Blah, BLah, BLOG
It has been just over a year since I ran in an organized race, last one was in Salt Lake City (July 2015). I had succumbed to an injury, one that I couldn't ignore any longer, so I thought to myself, 'if you want to continue running, you must stop running and start healing'. So I did, after 10 months hiatus from running I had the 'itch' to start again. In June I started to run...ever so slowly, being extremely cautious and reminding my self that I am starting as a novice runner. Knowing I had ran 14 full marathons, a dozen 1/2 marathons, couple triathlons, and various distances, it wasn't easy to start from the beginning. To celebrate my returning to running, I registered for the 15K Snowden Trail Challenge. Then came June 21, the day I will never forget. My world shattered, Chris had collapsed in the gym, actually he had died for 14 minutes. He was flown to Victoria wihin a couple hours. When I arrived at the Royal Jubilee Hospital, Chris was on a ventilator and put into hyperthermic state. Tears just streamed down my cheeks when I saw him. Nurses were in and out of the room taking care of him as I sat there holding his hand, frozen with fear as the doctor said to me, "We hope for the best, and not sure if he will survive this, but because he is fit, we are optomistic." Counsellor was brought in to prepare me for the worst. Running now was on the back burner and I wanted to put all my energies to help Chris to heal. After nearly 2 weeks in the hospital, we came home and every day since, I just look at him in amazement how he had survived such an event. I really truly feel lucky to have him beside me. He is an inspiration. Chris is walking 1-2 times a day (and even doing a bit of jogging) and he is talking about doing events.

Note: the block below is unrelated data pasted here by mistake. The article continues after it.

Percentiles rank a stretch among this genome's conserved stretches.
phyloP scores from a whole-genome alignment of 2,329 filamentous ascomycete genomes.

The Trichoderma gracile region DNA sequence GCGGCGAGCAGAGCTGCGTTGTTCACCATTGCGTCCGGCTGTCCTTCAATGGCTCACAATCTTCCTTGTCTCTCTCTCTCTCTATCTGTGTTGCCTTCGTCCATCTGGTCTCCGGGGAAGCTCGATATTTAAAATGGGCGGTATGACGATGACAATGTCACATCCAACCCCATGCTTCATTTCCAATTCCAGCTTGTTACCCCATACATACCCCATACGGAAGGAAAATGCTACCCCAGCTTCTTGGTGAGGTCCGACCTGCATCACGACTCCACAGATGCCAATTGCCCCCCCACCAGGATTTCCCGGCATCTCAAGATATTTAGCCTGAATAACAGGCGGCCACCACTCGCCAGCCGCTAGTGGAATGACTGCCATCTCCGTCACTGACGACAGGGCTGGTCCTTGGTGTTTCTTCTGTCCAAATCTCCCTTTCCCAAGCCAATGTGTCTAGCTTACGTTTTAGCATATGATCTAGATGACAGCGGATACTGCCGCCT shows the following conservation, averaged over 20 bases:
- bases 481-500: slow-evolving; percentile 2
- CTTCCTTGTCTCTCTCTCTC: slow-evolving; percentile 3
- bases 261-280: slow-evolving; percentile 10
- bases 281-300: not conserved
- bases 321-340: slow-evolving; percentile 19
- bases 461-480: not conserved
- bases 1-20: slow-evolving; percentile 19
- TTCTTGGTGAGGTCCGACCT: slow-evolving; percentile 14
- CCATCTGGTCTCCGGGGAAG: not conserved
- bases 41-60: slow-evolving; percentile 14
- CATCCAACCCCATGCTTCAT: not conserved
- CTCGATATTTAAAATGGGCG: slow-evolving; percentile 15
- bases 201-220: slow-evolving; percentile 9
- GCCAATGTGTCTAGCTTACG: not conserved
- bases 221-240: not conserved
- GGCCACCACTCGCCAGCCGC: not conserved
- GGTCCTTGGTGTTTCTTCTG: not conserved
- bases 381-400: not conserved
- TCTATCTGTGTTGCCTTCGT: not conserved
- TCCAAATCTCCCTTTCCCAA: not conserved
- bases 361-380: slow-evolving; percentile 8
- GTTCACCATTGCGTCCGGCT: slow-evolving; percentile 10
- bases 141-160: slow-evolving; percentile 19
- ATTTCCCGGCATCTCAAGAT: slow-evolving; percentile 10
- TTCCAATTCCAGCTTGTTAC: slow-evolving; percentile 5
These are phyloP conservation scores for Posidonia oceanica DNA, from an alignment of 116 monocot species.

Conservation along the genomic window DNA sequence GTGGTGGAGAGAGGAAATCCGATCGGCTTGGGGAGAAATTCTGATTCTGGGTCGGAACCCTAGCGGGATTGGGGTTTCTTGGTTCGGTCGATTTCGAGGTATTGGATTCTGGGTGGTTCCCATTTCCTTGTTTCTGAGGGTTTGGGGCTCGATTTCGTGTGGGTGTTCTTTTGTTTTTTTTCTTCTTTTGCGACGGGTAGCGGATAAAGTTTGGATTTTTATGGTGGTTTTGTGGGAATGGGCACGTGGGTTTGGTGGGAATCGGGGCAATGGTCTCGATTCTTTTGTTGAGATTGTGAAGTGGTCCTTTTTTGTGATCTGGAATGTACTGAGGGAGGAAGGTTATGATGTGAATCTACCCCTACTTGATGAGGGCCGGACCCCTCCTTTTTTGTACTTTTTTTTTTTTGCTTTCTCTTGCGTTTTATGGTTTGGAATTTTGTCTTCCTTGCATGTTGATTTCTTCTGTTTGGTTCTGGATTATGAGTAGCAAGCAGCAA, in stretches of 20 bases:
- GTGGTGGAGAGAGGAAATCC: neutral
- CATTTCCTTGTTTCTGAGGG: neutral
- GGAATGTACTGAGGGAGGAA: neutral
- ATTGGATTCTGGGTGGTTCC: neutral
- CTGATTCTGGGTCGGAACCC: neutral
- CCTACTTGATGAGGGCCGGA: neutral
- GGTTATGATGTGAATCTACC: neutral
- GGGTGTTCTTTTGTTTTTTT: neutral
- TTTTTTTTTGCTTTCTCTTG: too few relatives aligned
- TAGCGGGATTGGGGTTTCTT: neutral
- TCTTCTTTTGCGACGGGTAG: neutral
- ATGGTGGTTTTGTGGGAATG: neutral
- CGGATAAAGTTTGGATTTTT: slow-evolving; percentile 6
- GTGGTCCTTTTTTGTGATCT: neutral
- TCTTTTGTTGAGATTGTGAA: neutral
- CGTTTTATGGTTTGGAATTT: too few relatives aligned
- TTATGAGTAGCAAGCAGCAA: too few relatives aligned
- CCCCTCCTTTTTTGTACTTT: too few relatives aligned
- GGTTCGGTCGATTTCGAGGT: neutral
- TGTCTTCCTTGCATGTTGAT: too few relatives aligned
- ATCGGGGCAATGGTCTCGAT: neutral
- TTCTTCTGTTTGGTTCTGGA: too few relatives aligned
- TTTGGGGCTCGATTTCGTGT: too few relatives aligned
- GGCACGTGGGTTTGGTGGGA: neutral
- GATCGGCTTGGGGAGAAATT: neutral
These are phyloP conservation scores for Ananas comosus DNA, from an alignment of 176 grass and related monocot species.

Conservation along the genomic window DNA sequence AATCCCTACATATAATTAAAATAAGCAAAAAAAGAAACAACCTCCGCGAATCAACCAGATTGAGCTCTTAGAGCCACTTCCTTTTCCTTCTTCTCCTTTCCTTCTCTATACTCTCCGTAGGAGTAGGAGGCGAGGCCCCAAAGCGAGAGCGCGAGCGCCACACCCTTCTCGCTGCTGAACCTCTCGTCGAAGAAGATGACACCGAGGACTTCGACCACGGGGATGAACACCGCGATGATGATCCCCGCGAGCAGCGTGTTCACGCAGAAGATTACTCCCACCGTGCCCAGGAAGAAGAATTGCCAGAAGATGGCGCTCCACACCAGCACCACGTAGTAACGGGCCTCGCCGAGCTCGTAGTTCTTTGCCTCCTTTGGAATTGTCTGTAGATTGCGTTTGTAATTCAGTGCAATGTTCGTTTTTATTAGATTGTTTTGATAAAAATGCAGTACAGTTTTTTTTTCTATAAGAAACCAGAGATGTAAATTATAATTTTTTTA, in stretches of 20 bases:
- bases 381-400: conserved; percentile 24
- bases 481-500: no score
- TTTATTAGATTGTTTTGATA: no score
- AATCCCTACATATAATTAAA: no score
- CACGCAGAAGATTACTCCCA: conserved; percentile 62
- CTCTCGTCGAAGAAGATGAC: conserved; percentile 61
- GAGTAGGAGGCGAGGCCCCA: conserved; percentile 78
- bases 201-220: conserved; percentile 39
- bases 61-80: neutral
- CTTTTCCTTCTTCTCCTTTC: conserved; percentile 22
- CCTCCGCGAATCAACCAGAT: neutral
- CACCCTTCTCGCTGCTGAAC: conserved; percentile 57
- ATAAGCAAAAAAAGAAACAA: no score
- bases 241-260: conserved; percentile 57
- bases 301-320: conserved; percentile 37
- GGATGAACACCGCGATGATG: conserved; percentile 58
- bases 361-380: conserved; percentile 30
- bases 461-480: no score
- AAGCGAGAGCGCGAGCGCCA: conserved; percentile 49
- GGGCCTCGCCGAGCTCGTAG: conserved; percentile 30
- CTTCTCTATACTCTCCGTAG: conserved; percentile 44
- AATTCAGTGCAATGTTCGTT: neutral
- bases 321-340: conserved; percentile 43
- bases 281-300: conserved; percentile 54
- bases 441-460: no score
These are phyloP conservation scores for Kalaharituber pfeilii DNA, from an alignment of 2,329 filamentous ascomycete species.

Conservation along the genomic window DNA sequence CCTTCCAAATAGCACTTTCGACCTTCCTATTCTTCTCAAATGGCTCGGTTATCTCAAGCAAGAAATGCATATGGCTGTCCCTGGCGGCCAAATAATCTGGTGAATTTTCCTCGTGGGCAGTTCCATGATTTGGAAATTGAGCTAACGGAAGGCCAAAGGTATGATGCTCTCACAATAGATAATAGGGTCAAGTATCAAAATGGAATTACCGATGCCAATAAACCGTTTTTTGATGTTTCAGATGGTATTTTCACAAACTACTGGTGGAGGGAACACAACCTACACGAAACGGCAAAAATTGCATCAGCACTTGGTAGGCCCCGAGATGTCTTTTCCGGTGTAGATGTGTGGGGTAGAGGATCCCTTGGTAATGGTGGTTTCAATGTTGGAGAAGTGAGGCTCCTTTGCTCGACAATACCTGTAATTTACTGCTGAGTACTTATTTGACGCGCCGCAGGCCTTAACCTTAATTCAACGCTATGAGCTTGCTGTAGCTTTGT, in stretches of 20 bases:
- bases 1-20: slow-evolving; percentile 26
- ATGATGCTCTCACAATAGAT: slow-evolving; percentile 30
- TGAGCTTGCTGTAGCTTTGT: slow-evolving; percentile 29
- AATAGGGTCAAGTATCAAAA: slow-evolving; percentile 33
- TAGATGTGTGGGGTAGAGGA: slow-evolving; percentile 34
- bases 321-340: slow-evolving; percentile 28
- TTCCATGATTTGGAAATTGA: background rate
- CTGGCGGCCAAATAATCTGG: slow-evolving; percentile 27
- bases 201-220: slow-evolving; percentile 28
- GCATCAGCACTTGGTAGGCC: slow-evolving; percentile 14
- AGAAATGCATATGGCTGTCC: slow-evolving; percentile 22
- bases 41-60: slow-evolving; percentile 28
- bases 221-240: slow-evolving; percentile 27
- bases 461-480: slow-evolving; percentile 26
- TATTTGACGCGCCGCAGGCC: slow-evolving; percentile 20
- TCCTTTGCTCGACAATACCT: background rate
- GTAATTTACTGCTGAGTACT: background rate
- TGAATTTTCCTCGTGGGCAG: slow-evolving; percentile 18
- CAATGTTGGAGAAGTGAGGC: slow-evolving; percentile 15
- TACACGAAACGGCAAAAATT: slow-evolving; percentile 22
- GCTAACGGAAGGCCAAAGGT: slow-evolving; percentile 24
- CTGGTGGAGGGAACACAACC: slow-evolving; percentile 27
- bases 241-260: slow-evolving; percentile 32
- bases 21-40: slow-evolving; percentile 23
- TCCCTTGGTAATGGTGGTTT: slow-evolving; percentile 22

Just 3 1/2 weeks ago, I picked up where I left off, running every other day increasing my long runs 3 km each week. Thursday I ran approximately 12 km and decided I was ready for Sunday's Snowden Trail Challenge.
It is a beautiful morning, feeling relaxed and excited to do this run. Jodi (our friend and my guide) picked us up at 8 am and the drive took 1 1/2 hours to Campbell River. I usually have the pre race jitters, but I felt confident and did not put any pressure on myself, my goal was to enjoy the run. We arrived in plenty of time to do all the necessaries, pick up race packages, hydrate, fuel up and the dreaded porta potty stops. Can they NOT invent a better porta potty system? I can not hold my breath that long and I am not blind enough to see all the fecal soup brewing in the hole.